One of the lakes in the park
... the one I walked around every morning.
wants to measure the pulse at rest and look at your tongue. In Ayurveda, pulse as well as shape and surface of your tongue are important indicators of your health. There was no breakfast for us, but instead, we had to drink about 50 ml of warm ghee, i.e. purified butter. I don’t mind it too much, but also it does not taste too nice, and so they give you some fresh ginger and cardamom to chew after drinking the ghee. What I really hate about this part of the cure is that there is no breakfast. Also, the food you get for lunch and dinner during the “ghee days” is not super nice: a soup with vegetables and rice. Both for lunch and for dinner. That tastes like nothing. At least it is different vegetables. Later in the morning I had a head massage. The rest of the day I spent more or less sleeping. I did not even go for long walks, just really short ones. First of all, you are not supposed to because your body is all busy detoxing. Second, I was just incredibly tired and exhausted after a year of craziness in Singapore (which had
The same lake
... a few days later when it had started snowing.
followed after crazy six months of finishing up my PhD, where I had kind of constantly been close to a nervous breakdown) and a crazy first week back in Germany. I was not even able to concentrate on the books I had brought, but that was okay. Day 3:
Instead of breakfast I had to drink another glass of warm ghee, this time even a bit more than the previous day. The treatment of the day was a foot massage. Day 4:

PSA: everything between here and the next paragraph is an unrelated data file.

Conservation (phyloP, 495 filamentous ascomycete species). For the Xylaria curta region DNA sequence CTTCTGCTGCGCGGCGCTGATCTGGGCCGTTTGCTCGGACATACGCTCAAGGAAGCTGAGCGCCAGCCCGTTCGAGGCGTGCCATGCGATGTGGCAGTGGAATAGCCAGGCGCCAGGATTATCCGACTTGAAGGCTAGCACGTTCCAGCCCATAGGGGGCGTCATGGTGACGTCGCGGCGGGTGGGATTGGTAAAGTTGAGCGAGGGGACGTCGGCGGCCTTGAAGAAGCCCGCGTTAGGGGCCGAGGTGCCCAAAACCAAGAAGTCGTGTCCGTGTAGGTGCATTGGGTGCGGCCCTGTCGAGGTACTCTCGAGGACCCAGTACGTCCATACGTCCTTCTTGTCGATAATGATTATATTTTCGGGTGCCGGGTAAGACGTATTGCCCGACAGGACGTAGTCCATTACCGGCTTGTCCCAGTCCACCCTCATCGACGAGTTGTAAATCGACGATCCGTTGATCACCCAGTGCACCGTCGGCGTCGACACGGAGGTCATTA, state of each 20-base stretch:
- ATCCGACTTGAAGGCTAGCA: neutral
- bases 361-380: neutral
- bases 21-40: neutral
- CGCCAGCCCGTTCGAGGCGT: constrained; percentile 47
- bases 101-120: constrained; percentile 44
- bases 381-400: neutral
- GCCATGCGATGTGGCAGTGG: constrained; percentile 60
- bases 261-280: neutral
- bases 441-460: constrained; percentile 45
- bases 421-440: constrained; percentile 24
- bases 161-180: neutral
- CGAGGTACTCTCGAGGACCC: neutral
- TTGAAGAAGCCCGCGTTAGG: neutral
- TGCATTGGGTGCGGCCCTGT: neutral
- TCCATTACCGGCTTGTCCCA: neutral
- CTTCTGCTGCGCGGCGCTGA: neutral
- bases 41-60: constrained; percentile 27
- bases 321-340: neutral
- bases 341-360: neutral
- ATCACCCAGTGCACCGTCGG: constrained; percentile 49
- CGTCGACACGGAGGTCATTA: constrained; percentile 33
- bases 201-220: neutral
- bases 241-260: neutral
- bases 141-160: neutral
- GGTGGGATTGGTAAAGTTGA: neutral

Again I had to drink warm ghee, again a bit more than on the previous day. The treatment of the day was a head massage. Day 5:
We were allowed to have breakfast again, yay! From the wonderful buffet they have there we were only allowed to eat the warm food, so two different kinds of puree, rice, or noodles, but these dishes are very tasty and I was happy to be allowed to have breakfast anyway. The treatment of the day was my favourite kind of treatment during a Panchakarma cure: a one hour full body massage, given by two people, followed by a herbal steam bath. For lunch and dinner we got something
... the castle around which the park was designed.
else than soup again, but still very light food, only rice and some steamed vegetables. Day 6:
Instead of breakfast we had to take a laxative. On this day there is no treatment and also you are not supposed to be too far from a toilet – for apparent reasons. For lunch and dinner we got rice and vegetable soup again. Day 7:
From now onwards we were allowed to have breakfast again every morning. Again, only the warm food, but fair enough since it is tasty and there is something different every day. Lunch and dinner was rice and vegetables again, but still very light food. The treatment of the day was a head massage. Day 8:
Warm breakfast, rice and vegetables for lunch and dinner. Treatment of the day was once more the full body massage given by two therapists, with subsequent herbal steam bath. Day 9:
Warm breakfast. For lunch and dinner we were almost back to normal food, but did not have any raw food, only cooked food. Treatment of the day was warm oil being poured onto the forehead. Additionally, about two hours after lunch we got an enema consisting of
The same lake again
... and on the trees in the background you can see the snow.
oil, which is nourishing for the bowels. Day 10:
Warm breakfast. Treatment of the day was once more warm oil being poured onto the forehead. Shortly before lunch we got an enema consisting of herbs. After this enema you have to lie down for 10 to 15 minutes and then go to the toilet. For lunch and dinner we got rice and vegetable soup once more. Day 11:
Warm breakfast, cooked food for lunch and dinner. Treatment of the day was a head massage. Two hours after lunch there was another oil enema. Day 12:
Warm breakfast, cooked food for lunch and dinner. Treatment of the day was a full body massage. One hour, but only given by one therapist. Another oil enema two hours after lunch. Day 13:
We were allowed to gradually include other food into our breakfast. We had some warm food, but then shared a bread roll and some cheese. No fruit yet. But we were back to normal food for lunch and dinner. I received a head, neck, and shoulder massage, followed by some special treatment that is supposed to clean out your nose and sinuses. Day 14:
... during one of my walks around the lake.